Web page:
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March 2011
INDIA’S HAKKA CHINESE LEGACY Speaking of the Indian-Chinese community, its size—never very large in India—has shrunk considerably over time. But there is still a Chinatown in Tangra, Kolkata. The Hakka Chinese who had settled there worked mostly in the tanneries that once thrived in the area. Their descendants have scattered, but the Chinese New Year continues to be celebrated with gusto in Tangra. And the Hakka legacy lives on in other ways. Its most famous contribution is the distinctive Indian-Chinese cuisine, which has a large and devoted following even outside India. What can sum up this gastronomic fusion better than Gobi Manchurian? As any aficionado would note, this spicy dish has nothing to do with the Gobi Desert. But it has a lot to do with cauliflower. Even hole-in-the-wall Indian restaurants often serve Hakka noodles and Chilli chicken. In an earlier period, the Hakka Chinese also became known for the beauty parlors they owned and operated in India.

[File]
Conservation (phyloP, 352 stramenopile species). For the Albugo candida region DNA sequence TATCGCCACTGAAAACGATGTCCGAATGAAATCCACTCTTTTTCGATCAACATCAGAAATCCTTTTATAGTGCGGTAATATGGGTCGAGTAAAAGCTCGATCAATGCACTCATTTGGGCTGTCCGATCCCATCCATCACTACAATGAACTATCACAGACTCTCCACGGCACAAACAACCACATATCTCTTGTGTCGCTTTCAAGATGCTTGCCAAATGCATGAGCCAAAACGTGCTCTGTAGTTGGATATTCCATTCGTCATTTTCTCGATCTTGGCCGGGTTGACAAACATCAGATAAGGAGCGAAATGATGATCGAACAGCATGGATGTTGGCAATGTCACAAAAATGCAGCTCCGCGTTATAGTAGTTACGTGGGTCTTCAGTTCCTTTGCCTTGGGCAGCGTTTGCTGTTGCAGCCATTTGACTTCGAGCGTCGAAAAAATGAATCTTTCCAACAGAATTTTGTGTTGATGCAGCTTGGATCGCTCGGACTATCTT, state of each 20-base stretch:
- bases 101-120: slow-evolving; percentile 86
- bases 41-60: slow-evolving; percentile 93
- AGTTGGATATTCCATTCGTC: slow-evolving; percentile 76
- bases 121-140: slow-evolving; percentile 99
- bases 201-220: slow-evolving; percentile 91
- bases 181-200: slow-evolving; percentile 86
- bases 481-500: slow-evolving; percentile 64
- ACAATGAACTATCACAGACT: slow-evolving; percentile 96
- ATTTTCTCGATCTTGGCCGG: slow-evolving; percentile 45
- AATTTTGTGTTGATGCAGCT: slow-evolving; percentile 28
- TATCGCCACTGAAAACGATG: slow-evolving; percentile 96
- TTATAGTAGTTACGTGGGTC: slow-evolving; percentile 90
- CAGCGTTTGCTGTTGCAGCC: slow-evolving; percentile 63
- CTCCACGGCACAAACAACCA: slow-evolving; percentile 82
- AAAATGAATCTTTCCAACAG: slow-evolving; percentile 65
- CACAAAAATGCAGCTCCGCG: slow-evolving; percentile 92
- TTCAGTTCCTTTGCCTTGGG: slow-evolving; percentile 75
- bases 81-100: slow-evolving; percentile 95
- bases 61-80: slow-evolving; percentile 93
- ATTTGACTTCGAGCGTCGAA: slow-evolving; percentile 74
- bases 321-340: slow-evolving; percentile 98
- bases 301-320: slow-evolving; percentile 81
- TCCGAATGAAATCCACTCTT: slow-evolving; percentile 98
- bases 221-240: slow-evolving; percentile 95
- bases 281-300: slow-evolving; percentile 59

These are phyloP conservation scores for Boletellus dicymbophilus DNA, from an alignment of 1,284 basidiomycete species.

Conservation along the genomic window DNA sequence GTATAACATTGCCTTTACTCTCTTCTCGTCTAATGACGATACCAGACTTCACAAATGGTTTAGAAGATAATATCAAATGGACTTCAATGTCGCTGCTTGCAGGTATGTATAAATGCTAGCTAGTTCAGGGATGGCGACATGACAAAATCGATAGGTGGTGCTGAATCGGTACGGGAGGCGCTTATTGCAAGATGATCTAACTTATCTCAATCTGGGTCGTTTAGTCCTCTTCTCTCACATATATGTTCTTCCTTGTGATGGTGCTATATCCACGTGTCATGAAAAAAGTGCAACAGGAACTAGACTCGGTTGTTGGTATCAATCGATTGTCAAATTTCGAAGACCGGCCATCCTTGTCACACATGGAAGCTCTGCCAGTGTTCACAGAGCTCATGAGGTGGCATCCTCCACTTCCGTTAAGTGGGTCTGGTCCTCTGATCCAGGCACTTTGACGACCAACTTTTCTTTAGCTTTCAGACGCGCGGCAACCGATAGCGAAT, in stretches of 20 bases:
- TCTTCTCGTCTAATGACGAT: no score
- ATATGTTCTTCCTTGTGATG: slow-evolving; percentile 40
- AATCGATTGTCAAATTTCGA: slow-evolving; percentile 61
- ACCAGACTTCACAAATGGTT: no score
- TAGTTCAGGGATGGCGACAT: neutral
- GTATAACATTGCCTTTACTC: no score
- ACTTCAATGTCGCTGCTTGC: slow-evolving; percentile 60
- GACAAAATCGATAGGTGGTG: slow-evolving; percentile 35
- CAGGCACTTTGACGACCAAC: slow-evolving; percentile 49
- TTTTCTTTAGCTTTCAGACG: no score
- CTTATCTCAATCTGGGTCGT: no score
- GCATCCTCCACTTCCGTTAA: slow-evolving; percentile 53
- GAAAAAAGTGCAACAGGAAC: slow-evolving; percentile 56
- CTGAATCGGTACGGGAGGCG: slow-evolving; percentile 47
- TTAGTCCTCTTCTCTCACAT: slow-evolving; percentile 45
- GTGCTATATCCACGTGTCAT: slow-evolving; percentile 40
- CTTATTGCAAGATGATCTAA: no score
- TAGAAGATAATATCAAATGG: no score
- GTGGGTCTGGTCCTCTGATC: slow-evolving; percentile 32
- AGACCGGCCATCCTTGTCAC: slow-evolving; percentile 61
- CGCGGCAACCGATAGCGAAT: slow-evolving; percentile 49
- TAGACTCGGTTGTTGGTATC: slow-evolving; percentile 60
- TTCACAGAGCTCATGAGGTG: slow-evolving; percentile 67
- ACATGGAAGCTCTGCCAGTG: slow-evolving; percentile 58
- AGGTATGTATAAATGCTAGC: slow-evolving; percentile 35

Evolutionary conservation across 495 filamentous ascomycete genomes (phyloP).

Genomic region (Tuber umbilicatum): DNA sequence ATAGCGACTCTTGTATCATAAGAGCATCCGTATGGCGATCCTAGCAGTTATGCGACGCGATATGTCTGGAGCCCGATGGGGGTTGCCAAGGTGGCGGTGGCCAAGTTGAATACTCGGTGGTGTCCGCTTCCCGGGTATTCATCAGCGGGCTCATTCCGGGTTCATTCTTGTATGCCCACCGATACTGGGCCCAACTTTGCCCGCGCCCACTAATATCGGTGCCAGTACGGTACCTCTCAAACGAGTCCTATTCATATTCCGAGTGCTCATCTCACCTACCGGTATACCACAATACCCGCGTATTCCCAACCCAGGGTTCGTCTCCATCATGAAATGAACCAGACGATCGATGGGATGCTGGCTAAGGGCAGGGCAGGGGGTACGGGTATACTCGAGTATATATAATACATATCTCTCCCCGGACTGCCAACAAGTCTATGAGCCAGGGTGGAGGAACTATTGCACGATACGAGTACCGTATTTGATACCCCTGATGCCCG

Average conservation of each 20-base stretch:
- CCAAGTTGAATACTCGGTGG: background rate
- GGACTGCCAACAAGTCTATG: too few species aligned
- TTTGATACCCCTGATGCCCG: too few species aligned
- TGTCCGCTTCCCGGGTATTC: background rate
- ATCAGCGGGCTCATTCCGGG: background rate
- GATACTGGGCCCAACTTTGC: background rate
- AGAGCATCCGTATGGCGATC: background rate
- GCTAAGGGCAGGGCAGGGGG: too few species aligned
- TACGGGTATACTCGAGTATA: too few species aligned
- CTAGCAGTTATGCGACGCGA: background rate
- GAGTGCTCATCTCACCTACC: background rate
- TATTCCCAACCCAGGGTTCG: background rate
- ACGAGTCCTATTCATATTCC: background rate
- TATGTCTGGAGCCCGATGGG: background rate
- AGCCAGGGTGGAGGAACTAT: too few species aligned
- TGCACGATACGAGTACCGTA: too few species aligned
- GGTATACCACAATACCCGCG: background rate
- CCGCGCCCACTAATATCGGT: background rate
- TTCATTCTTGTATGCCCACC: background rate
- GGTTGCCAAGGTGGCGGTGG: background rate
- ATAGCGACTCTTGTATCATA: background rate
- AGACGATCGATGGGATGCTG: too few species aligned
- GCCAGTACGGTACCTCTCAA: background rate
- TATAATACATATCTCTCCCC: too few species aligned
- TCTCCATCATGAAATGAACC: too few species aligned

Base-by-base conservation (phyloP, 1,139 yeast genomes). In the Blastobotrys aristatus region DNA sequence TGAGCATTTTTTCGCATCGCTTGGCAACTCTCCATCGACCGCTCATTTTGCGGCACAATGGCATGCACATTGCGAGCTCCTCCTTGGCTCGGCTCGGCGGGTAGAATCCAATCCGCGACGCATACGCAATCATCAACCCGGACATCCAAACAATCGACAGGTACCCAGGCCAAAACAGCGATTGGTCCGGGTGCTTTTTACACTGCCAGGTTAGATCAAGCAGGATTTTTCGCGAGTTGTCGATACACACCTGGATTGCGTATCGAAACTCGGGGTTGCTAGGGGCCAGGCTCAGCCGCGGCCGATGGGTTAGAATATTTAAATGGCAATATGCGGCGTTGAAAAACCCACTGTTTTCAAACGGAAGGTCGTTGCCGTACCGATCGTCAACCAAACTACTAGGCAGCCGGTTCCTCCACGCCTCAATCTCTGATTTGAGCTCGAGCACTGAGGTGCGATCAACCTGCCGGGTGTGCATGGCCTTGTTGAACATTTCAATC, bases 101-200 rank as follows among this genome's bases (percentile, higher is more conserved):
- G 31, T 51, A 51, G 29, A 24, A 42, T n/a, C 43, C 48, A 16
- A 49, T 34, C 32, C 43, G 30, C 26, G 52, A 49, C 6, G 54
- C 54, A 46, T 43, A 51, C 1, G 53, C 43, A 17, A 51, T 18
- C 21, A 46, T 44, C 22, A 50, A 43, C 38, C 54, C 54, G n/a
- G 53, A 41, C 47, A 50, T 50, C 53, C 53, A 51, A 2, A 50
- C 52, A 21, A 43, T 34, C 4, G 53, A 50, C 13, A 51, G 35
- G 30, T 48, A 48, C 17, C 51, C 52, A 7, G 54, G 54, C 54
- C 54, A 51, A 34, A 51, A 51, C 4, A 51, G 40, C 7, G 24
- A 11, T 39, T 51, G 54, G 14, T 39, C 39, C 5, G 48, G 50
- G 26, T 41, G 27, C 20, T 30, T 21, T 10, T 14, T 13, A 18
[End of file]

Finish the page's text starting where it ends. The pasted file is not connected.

In a shameful chapter during the Indo-China war of the early ’60s, the Hakka Chinese in India came under suspicion and suffered persecution. A short film called The Legend of Fat Mama celebrates the life of Tangra’s residents. The Kali Chinese Temple is a landmark in that area. Kwai-Yun Li, now based in Canada, writes about India’s Hakka Chinese in her fictional works, which include The Last Dragon Dance, The Palm Leaf Fan and A Kiss Beside the Monkey Bars. She grew up in Kolkata’s Chhatawala Gali, where many of her stories are set.

Meiyang Chang, a Hakka Chinese dentist, saw his life change when he became an Indian Idol 3 finalist. He made his film debut in Badmash Company. According to the website Dhapa, Tina ki Chaabi is the first Hindi film to have scenes set in Tangra. One way the Hakka Chinese remain connected to India is through Bollywood movies. After attending a diaspora conference in Toronto last year, Richard wrote on the website: “I really luved [sic] the person singing Dil Deke Dekho. Thanks. Made me feel proud to be Hakka.”

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